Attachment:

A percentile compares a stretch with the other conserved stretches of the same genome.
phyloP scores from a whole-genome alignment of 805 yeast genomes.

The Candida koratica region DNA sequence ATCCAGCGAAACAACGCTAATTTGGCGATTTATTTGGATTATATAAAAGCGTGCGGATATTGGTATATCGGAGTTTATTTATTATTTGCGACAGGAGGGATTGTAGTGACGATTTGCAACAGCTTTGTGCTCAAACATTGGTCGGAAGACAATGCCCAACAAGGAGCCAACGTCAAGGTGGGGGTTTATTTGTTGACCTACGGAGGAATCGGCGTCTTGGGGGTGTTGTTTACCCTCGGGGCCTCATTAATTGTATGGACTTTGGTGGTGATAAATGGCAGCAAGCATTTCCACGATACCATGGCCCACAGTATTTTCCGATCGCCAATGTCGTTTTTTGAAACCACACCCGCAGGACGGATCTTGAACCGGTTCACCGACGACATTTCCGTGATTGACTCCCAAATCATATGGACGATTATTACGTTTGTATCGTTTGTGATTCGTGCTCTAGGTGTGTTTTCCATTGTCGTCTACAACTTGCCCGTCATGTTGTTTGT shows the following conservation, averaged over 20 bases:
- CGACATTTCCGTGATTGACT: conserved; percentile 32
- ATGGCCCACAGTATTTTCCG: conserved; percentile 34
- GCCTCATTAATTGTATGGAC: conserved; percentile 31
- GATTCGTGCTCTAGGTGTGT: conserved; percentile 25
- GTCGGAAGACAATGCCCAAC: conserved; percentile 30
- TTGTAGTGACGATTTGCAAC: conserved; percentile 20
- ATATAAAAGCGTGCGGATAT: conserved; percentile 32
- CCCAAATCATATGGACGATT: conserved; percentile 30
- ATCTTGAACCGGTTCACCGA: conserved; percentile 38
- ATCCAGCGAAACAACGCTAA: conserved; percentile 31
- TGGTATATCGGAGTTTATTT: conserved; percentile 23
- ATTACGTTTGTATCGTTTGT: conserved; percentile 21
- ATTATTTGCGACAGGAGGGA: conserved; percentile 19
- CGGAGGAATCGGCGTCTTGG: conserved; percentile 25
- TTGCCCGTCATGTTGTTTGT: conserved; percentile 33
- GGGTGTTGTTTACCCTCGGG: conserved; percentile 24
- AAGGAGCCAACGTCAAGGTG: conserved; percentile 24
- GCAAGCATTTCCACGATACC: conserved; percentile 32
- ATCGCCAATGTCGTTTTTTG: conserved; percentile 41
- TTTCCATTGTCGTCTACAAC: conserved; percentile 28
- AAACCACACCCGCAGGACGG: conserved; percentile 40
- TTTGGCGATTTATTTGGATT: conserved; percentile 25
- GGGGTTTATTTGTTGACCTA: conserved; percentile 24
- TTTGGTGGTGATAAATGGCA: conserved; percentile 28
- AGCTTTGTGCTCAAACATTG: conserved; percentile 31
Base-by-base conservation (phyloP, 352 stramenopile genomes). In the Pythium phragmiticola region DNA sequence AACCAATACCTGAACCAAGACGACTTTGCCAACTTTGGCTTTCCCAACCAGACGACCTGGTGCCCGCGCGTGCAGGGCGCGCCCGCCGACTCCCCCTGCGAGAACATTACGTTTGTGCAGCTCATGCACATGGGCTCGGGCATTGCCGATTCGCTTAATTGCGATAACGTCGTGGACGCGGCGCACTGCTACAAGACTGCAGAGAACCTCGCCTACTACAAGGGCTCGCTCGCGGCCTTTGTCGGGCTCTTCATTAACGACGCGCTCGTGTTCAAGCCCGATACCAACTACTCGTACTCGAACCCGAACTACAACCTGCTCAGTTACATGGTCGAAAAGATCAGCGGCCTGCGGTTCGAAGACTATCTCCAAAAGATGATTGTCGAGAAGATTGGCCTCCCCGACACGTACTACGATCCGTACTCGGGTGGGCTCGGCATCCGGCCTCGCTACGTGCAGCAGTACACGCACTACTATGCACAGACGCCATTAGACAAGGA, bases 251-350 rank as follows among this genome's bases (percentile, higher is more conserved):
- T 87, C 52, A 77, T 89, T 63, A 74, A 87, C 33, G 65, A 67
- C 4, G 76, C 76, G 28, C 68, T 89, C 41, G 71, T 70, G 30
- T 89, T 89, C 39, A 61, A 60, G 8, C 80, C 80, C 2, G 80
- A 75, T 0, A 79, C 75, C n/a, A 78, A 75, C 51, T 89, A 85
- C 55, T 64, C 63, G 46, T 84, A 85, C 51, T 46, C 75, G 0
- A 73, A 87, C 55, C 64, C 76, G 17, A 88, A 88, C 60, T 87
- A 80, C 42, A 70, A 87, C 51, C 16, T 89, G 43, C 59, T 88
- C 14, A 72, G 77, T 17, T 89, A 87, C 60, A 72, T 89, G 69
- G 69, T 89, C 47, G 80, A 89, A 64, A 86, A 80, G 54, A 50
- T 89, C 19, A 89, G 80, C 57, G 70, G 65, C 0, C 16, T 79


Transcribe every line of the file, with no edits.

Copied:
A percentile compares a stretch with the other conserved stretches of the same genome.
phyloP scores from a whole-genome alignment of 805 yeast genomes.

The Candida koratica region DNA sequence ATCCAGCGAAACAACGCTAATTTGGCGATTTATTTGGATTATATAAAAGCGTGCGGATATTGGTATATCGGAGTTTATTTATTATTTGCGACAGGAGGGATTGTAGTGACGATTTGCAACAGCTTTGTGCTCAAACATTGGTCGGAAGACAATGCCCAACAAGGAGCCAACGTCAAGGTGGGGGTTTATTTGTTGACCTACGGAGGAATCGGCGTCTTGGGGGTGTTGTTTACCCTCGGGGCCTCATTAATTGTATGGACTTTGGTGGTGATAAATGGCAGCAAGCATTTCCACGATACCATGGCCCACAGTATTTTCCGATCGCCAATGTCGTTTTTTGAAACCACACCCGCAGGACGGATCTTGAACCGGTTCACCGACGACATTTCCGTGATTGACTCCCAAATCATATGGACGATTATTACGTTTGTATCGTTTGTGATTCGTGCTCTAGGTGTGTTTTCCATTGTCGTCTACAACTTGCCCGTCATGTTGTTTGT shows the following conservation, averaged over 20 bases:
- CGACATTTCCGTGATTGACT: conserved; percentile 32
- ATGGCCCACAGTATTTTCCG: conserved; percentile 34
- GCCTCATTAATTGTATGGAC: conserved; percentile 31
- GATTCGTGCTCTAGGTGTGT: conserved; percentile 25
- GTCGGAAGACAATGCCCAAC: conserved; percentile 30
- TTGTAGTGACGATTTGCAAC: conserved; percentile 20
- ATATAAAAGCGTGCGGATAT: conserved; percentile 32
- CCCAAATCATATGGACGATT: conserved; percentile 30
- ATCTTGAACCGGTTCACCGA: conserved; percentile 38
- ATCCAGCGAAACAACGCTAA: conserved; percentile 31
- TGGTATATCGGAGTTTATTT: conserved; percentile 23
- ATTACGTTTGTATCGTTTGT: conserved; percentile 21
- ATTATTTGCGACAGGAGGGA: conserved; percentile 19
- CGGAGGAATCGGCGTCTTGG: conserved; percentile 25
- TTGCCCGTCATGTTGTTTGT: conserved; percentile 33
- GGGTGTTGTTTACCCTCGGG: conserved; percentile 24
- AAGGAGCCAACGTCAAGGTG: conserved; percentile 24
- GCAAGCATTTCCACGATACC: conserved; percentile 32
- ATCGCCAATGTCGTTTTTTG: conserved; percentile 41
- TTTCCATTGTCGTCTACAAC: conserved; percentile 28
- AAACCACACCCGCAGGACGG: conserved; percentile 40
- TTTGGCGATTTATTTGGATT: conserved; percentile 25
- GGGGTTTATTTGTTGACCTA: conserved; percentile 24
- TTTGGTGGTGATAAATGGCA: conserved; percentile 28
- AGCTTTGTGCTCAAACATTG: conserved; percentile 31
Base-by-base conservation (phyloP, 352 stramenopile genomes). In the Pythium phragmiticola region DNA sequence AACCAATACCTGAACCAAGACGACTTTGCCAACTTTGGCTTTCCCAACCAGACGACCTGGTGCCCGCGCGTGCAGGGCGCGCCCGCCGACTCCCCCTGCGAGAACATTACGTTTGTGCAGCTCATGCACATGGGCTCGGGCATTGCCGATTCGCTTAATTGCGATAACGTCGTGGACGCGGCGCACTGCTACAAGACTGCAGAGAACCTCGCCTACTACAAGGGCTCGCTCGCGGCCTTTGTCGGGCTCTTCATTAACGACGCGCTCGTGTTCAAGCCCGATACCAACTACTCGTACTCGAACCCGAACTACAACCTGCTCAGTTACATGGTCGAAAAGATCAGCGGCCTGCGGTTCGAAGACTATCTCCAAAAGATGATTGTCGAGAAGATTGGCCTCCCCGACACGTACTACGATCCGTACTCGGGTGGGCTCGGCATCCGGCCTCGCTACGTGCAGCAGTACACGCACTACTATGCACAGACGCCATTAGACAAGGA, bases 251-350 rank as follows among this genome's bases (percentile, higher is more conserved):
- T 87, C 52, A 77, T 89, T 63, A 74, A 87, C 33, G 65, A 67
- C 4, G 76, C 76, G 28, C 68, T 89, C 41, G 71, T 70, G 30
- T 89, T 89, C 39, A 61, A 60, G 8, C 80, C 80, C 2, G 80
- A 75, T 0, A 79, C 75, C n/a, A 78, A 75, C 51, T 89, A 85
- C 55, T 64, C 63, G 46, T 84, A 85, C 51, T 46, C 75, G 0
- A 73, A 87, C 55, C 64, C 76, G 17, A 88, A 88, C 60, T 87
- A 80, C 42, A 70, A 87, C 51, C 16, T 89, G 43, C 59, T 88
- C 14, A 72, G 77, T 17, T 89, A 87, C 60, A 72, T 89, G 69
- G 69, T 89, C 47, G 80, A 89, A 64, A 86, A 80, G 54, A 50
- T 89, C 19, A 89, G 80, C 57, G 70, G 65, C 0, C 16, T 79